It feels as if Gilbert is so immersed in her mission — to let Vivian’s body loose in New York without bringing down hellfire — that she loses sight of how a ravenous sex drive can send tremors out to other aspects of our selves, how confidence or disenchantment trickle into our work, our friendships, our relationship with the world at large. Vivian isn’t delighted by or infatuated with or even fascinated by her self. She merely lives, and meets some showgirls, and has sex, and moves on. This novel is simply an idea walking around pretending to be a fleshed-out character study.
In a 2015 essay for The New York Times Magazine, titled “Confessions of a Seduction Addict,” Gilbert wrote, “Seduction was never a casual sport for me; it was more like a heist, adrenalizing and urgent. I would plan the heist for months, scouting out the target, looking for unguarded entries. Then I would break into his deepest vault, steal all his emotional currency and spend it on myself.” This is ground she knows well: Gilbert’s hunger for affection and accord informed every sentence of Eat, Pray, Love’s desperation and fulfillment narrative. She earned her fame and her thought-leader status (with pop-ins on Oprah’s Super Soul Conversations podcast, at Gwyneth’s In Goop Health Summit, and on speaking stages throughout the land) preaching a refrigerator-magnet message of growth and adaptability. What’s woeful here is that Gilbert is the ideal candidate to help Vivian unfold just as unpredictably as Alma Whittaker did. Instead, she stays a tight, closed bud.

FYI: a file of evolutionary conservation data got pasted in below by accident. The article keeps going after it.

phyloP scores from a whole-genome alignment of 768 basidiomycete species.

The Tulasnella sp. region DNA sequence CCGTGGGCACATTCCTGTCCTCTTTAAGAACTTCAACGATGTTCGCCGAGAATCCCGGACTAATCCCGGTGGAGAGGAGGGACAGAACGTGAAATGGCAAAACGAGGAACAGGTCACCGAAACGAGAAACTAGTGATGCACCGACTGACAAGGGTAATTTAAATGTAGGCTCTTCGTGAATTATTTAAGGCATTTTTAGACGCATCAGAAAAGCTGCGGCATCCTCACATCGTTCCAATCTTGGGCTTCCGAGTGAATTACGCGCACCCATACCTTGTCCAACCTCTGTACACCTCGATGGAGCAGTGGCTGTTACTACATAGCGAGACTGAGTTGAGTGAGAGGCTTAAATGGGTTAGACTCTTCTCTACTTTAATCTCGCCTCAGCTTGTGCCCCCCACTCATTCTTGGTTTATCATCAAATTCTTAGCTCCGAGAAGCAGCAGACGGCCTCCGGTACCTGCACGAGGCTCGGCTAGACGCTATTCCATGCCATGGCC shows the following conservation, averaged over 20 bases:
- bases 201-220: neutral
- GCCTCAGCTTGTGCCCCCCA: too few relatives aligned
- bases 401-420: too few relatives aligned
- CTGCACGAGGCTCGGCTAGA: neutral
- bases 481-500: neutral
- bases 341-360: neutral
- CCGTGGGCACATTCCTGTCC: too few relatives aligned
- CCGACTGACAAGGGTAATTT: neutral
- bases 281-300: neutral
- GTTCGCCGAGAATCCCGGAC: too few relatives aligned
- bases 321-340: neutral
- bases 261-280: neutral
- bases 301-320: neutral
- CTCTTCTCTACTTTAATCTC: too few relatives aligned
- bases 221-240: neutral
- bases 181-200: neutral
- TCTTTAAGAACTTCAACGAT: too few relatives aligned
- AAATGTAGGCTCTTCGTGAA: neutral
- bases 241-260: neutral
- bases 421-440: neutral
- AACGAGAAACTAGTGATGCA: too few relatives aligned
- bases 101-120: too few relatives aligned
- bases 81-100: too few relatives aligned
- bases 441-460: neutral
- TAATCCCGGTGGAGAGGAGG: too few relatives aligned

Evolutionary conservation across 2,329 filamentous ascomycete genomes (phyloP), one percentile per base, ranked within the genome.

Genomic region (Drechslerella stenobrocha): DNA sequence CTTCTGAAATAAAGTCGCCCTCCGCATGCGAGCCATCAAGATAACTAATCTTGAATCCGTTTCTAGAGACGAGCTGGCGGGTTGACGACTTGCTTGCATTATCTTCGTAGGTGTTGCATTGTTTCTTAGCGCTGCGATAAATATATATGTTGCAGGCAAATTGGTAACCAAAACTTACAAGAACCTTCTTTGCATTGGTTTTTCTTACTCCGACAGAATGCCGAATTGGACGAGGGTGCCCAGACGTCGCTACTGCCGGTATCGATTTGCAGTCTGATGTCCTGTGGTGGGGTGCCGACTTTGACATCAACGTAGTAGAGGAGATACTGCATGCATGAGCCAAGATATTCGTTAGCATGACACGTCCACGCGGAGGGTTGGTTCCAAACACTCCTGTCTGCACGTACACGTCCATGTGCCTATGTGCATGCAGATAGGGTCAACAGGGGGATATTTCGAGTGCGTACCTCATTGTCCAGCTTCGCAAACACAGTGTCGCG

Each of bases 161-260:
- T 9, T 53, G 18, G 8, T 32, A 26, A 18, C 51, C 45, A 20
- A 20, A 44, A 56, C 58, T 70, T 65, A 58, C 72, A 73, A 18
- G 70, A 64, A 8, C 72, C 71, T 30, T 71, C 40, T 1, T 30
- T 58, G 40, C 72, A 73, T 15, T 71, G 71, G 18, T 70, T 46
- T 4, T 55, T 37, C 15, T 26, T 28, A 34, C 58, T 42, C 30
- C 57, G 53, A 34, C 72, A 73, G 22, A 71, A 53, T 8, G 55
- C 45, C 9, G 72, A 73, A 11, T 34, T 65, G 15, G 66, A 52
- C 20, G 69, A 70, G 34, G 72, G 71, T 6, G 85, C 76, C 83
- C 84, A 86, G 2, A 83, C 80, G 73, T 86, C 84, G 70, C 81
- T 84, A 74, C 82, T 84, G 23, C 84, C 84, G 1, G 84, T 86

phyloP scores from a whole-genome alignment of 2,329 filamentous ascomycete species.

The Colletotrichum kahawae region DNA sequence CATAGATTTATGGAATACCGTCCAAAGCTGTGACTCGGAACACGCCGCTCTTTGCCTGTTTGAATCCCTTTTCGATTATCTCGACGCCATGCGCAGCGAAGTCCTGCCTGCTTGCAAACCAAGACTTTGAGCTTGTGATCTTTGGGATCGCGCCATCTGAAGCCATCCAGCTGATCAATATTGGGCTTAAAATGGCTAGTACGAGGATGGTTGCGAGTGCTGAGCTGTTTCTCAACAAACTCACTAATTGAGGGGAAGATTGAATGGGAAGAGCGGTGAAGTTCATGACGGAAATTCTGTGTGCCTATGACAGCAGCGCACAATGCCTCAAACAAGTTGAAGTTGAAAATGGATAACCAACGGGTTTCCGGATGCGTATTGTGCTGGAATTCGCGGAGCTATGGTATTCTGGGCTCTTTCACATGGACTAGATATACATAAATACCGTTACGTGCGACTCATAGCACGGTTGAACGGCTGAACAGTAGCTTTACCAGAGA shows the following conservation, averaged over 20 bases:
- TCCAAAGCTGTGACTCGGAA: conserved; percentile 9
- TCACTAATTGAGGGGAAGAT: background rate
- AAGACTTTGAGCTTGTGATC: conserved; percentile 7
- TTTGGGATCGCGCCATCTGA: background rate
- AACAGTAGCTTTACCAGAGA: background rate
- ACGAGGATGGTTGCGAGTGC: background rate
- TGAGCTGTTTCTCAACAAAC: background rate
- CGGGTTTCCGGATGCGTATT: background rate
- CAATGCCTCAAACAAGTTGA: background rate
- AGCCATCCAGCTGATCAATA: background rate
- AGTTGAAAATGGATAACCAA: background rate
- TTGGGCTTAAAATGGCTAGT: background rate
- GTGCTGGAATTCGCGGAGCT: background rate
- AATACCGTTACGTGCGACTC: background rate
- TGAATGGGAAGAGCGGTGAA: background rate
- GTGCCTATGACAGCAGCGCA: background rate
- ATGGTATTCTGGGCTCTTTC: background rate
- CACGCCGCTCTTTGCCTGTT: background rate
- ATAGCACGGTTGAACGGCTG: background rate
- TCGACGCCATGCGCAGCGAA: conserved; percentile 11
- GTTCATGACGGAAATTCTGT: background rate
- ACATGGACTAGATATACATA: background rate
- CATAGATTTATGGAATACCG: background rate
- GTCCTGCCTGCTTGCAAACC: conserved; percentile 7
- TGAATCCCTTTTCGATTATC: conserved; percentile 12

A woman’s thirsty sex drive is one of the facets of the human psyche most deserving of refreshing, surprising turns in literature (when will we get the next Lady Chatterly?). With the right touch Vivian might have fired up insightful debates about whether women owe the world thoughtfulness over their sexcapades or how a character can effectively live outside of the great world drama of her age. Gatsby’s Daisy Buchanan is proof enough that Champagne coupes and placid beauty can be used to great effect. In City of Girls, Gilbert sends Vivian on innumerable gambols but never adds them up to anything approaching a worldview or even an attitude. This sex is as meaningless for the reader as it is for Vivian.
Lurking inside the middle of all this is an analogy too uncanny to resist. The Lily Playhouse isn’t Broadway; its shows are a hastily composed Mad Libs of melodrama combined with jiggling breasts and high kicks. Vivian adores them anyway. “They were designed to make people happy,” she says, “without making the audience work too hard to understand what was going on.” We could say the same thing about City of Girls.